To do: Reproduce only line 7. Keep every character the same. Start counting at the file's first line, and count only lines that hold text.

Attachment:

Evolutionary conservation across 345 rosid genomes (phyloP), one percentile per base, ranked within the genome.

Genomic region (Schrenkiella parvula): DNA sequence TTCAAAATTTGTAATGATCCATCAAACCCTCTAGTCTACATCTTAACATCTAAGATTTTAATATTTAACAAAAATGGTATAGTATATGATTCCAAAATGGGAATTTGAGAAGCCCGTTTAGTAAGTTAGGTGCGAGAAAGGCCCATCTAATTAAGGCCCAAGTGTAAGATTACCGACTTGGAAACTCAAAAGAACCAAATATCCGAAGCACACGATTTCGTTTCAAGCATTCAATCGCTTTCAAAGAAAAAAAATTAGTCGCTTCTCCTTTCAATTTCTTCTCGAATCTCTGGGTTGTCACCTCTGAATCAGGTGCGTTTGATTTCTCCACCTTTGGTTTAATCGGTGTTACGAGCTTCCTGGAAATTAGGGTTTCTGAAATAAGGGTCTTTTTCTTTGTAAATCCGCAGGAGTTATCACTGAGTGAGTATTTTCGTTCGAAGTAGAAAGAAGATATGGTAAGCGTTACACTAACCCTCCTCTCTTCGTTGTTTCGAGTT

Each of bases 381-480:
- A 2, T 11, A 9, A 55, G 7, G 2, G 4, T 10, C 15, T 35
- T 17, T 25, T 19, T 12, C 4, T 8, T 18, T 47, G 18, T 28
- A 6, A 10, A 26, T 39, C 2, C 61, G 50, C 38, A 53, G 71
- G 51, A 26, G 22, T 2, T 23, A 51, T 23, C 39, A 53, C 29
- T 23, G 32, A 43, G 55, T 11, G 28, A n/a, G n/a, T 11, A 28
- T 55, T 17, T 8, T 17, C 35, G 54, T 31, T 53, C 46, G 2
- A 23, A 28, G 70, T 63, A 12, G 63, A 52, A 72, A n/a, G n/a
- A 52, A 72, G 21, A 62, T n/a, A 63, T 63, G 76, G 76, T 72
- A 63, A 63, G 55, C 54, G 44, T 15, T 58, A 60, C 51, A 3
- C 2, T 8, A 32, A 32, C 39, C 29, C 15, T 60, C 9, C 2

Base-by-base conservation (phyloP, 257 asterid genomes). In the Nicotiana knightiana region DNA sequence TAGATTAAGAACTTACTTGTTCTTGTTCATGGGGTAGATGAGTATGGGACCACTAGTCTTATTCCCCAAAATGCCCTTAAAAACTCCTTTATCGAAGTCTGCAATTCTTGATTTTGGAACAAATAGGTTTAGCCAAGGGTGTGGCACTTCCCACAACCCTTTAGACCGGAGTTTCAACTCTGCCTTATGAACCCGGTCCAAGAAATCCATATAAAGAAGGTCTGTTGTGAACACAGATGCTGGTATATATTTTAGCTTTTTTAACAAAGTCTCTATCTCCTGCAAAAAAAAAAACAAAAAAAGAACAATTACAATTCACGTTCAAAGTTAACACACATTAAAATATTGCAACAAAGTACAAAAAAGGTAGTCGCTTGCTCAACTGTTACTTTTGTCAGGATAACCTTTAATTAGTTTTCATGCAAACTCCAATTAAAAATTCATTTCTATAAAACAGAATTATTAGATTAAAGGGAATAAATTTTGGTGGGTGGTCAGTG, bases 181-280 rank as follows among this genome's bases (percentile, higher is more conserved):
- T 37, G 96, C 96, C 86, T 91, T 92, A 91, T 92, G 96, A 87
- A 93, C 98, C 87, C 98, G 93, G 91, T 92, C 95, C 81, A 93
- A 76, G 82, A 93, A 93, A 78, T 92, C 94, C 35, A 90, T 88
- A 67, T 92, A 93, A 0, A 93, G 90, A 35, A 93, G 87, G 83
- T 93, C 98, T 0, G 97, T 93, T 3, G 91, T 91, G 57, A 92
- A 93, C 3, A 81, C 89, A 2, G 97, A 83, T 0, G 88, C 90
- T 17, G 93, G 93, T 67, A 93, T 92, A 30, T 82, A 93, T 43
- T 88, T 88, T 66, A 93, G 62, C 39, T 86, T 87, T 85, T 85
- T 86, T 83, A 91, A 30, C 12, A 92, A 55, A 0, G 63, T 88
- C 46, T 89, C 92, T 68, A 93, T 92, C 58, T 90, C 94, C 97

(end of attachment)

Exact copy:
- G 51, A 26, G 22, T 2, T 23, A 51, T 23, C 39, A 53, C 29